Outside the Lines: Sarah Schulman’s Truth

 
 

"Prior to writing The Child, I published seven novels and two nonfiction books between 1984 and 1998," she writes. "Why was this book so suddenly unacceptable?"

She explains: "Clearly something was going on. It became apparent that because I didn't come out against the relationship between the man and the boy, the book became unpublishable."

The companion plot, about a lesbian relationship, didn't help either. The liaison between Stew and David is written against the story of Eva, a lesbian lawyer, her lover and her HIV-positive legal partner. Schulman believes that lesbian literature is disrespected in America, and the publication of lesbian novels has declined dramatically in the last 15 years.

"Unfortunately," Schulman said, "my book with its lesbian protagonist came out at a cultural moment when the social space for lesbian fiction is shrinking into oblivion."

Schulman, a die-hard New Yorker in the put-upon Woody Allen mold, is used to this kind of artistic tsuris. In 1996, sent to review the mega-hit musical Rent, Schulman realized that the play's major plot points were lifted directly from her own novel, People in Trouble. She then struggled for years trying to gain credit and legal restitution for the use of her material. (For more, read her exposé on the episode, Stagestruck: Theater, AIDS and the Marketing of Gay America.)

Even more recently, by the time gay-friendly Carroll & Graf published The Child, what Schulman calls "the clamp-down on gay books" had grown extreme. One week after the novel appeared, Carroll & Graf was purchased by Perseus Books and folded. Despite generally glowing reviews, the book has had trouble finding an audience.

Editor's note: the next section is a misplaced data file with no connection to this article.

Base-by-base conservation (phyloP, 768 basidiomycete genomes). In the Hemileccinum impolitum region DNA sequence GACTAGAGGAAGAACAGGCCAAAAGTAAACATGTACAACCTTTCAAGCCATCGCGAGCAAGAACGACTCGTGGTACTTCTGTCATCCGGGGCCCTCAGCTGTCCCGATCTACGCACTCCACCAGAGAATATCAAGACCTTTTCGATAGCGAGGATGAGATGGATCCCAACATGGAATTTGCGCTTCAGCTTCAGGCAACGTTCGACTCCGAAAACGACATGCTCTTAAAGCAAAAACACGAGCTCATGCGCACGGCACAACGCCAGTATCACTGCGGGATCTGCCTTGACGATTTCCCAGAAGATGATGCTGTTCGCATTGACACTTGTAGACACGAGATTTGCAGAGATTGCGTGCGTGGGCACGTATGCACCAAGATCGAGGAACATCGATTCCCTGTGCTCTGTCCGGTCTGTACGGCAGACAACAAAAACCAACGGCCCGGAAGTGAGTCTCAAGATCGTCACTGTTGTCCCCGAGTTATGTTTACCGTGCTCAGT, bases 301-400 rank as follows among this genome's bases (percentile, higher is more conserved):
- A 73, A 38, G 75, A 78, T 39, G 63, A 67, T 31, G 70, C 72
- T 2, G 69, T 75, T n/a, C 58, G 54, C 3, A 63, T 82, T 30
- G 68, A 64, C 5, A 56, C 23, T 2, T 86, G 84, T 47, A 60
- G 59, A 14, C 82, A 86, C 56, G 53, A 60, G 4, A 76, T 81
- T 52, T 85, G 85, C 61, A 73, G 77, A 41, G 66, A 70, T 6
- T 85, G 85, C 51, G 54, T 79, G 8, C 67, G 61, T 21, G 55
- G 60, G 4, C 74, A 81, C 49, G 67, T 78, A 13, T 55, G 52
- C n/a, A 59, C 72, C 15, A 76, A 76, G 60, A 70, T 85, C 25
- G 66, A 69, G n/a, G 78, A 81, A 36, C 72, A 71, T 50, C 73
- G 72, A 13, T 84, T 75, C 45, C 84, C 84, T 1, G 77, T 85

"We're in a propaganda moment where homophobia is treated as an inconvenience," Schulman said. "So, yes, as I have moved away from this kind of false representation about the way people live, I have also had to be more tenacious."

So Schulman multitasks ahead. She's almost embarrassed by the staggering number of projects that she has in the works. "I don't even like to talk about all the things I'm working on," said Schulman, who is also a professor of English at the City University of New York, College of Staten Island. "It makes me sound crazy."

She has four books waiting to be published, including an experimental novel and a treatise on familial homophobia and its consequences. This month, she's making a return trip to MacDowell, the New Hampshire writer's colony, with composer Anthony Davis and Grey Gardens lyricist Michael Korie as they develop her novel Shimmer for the musical stage.

Her adaptation of the Isaac Bashevis Singer novel Enemies, A Love Story had its world premiere at the Wilma Theater in Philadelphia last February, and a new play, The Lady Hamlet, will have a reading in New York this fall with Elisabeth Marvel, directed by Diane Paulus. She is also writing a play, Choice, about the lawyer and plaintiff in the Roe v. Wade case. And in her spare time, Schulman is also writing a screenplay based on the life of the author Carson McCullers and collaborating on an oral history of ACT UP.

"I first started a diary when I was 6 years old," Schulman said. "My first entry was, 'When I grow up, I will write books.' Writing is how I express my feelings. It is my calling and my destiny. I have no choice; it's something I have to do."

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